Laurie Kramer, a professor of applied psychology at Northeastern University who runs a program that teaches young siblings strategies for getting along, agreed that having those kinds of direct conversations can help “repair years of resentment” between siblings, “if people are willing to talk about these sorts of things and to be honest with their perceptions — and be gentle with one another.”
Make time to enjoy each other’s company.
Growing up, Ken LoCicero, 54, and Ricky LoCicero, 58, were best friends and roommates. In adulthood, they found a grueling way to spend time together: They ran 50 marathons together in 50 states, a pursuit that took more than 20 years.
That may be an extreme example of carving out time for each other. But, Ms. Goodman said, siblings sometimes lose sight of the fact that their relationship, like any other, requires attention and care. “We often expect family relationships to thrive simply because someone is related to us, but it doesn’t work like that,” she said.
Siblings should find ways to have fun together, Dr. Kramer said. “It’s really hard when all your interactions are about problems one of you is having,” or when you are arguing about who is going to take care of a parent’s needs, she said. “Find moments where you can really enjoy one another.”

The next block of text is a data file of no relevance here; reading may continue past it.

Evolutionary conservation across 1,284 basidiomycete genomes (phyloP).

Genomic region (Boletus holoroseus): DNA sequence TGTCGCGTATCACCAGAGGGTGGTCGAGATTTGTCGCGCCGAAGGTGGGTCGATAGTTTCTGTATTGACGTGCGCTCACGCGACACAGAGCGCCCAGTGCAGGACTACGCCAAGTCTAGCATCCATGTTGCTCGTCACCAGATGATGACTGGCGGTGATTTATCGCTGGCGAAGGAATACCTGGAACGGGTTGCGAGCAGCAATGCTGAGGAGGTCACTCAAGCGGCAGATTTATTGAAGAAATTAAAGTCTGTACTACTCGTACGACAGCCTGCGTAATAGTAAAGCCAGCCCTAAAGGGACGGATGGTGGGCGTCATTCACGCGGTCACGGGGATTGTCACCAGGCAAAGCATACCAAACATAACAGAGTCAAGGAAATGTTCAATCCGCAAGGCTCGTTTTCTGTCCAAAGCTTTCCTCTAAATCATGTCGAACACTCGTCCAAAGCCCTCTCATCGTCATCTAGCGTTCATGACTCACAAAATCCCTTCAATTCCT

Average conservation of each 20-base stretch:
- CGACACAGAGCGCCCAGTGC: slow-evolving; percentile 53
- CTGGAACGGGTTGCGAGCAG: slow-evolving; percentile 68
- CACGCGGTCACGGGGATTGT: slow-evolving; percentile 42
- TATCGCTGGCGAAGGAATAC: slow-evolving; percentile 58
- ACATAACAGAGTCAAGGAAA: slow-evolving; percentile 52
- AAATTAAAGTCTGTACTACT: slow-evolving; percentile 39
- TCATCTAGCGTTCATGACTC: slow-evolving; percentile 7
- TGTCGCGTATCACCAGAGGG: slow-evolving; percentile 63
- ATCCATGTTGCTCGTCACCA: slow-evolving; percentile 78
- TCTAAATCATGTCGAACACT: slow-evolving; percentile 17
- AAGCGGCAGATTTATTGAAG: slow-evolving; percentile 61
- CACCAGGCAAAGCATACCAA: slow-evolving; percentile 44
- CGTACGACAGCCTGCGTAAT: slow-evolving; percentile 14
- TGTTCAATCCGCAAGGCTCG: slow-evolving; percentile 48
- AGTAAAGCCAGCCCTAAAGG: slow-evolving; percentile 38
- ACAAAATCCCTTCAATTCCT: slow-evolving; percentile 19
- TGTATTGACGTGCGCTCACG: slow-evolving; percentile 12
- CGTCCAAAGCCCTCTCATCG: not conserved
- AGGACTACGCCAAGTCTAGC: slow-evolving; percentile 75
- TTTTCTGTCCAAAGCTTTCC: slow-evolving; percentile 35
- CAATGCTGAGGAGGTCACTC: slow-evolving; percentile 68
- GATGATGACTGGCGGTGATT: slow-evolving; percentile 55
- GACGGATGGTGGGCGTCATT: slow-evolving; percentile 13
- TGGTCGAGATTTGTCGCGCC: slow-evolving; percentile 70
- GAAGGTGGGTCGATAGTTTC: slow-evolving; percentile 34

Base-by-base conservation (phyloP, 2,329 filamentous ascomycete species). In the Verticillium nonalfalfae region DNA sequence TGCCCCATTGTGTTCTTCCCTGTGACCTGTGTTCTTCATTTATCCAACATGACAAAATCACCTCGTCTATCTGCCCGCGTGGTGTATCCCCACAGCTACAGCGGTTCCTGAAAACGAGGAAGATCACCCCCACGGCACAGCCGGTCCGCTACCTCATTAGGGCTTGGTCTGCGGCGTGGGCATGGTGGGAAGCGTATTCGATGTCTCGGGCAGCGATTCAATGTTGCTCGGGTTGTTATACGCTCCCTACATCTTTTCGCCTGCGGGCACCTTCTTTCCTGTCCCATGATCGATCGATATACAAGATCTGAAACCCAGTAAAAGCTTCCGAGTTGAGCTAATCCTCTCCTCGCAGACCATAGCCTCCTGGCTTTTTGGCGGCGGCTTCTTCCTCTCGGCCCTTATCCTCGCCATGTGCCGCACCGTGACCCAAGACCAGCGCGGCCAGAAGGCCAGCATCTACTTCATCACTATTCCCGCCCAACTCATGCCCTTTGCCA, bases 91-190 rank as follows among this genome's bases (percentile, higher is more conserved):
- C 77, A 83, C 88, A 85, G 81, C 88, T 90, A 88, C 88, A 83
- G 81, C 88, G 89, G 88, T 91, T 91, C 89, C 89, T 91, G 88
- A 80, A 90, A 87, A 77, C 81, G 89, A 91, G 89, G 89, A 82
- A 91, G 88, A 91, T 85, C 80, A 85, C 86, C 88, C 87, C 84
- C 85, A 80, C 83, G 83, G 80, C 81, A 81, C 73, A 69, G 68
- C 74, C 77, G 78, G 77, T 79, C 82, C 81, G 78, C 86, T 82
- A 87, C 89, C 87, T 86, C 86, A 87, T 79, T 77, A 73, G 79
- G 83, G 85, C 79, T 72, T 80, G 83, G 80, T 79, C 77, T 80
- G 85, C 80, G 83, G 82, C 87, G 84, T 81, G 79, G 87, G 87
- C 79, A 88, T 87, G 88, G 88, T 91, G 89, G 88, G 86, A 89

Sometimes, it is enough to take out old photos and spend a few minutes reminiscing, Dr. Kramer added.
The LoCicero brothers relished race days, and how they were often able to bring their wives and children along and make a weekend out of it. But they savored the hours they spent training and planning together just as much. Sometimes they ran in silence. Other times, they talked about work, marriage and kids. (The LoCiceros also have a sister with whom they are good friends and a brother who died from pancreatic cancer 15 years ago, a painful loss that brought them even closer.)
Even though their 50-marathon quest has been completed, the brothers still talk on the phone or see each other every few days, and live only seven miles apart. “Kenny, I know, is always going to be available, accessible, willing to listen,” Ricky said. And he believes there is nothing that could change that bond.
“With Ricky, there’s nothing I would not say out loud,” echoed Ken. To know how committed his brother is to their relationship, and to feel that they can be honest and vulnerable with each other is, he said, “a gift.”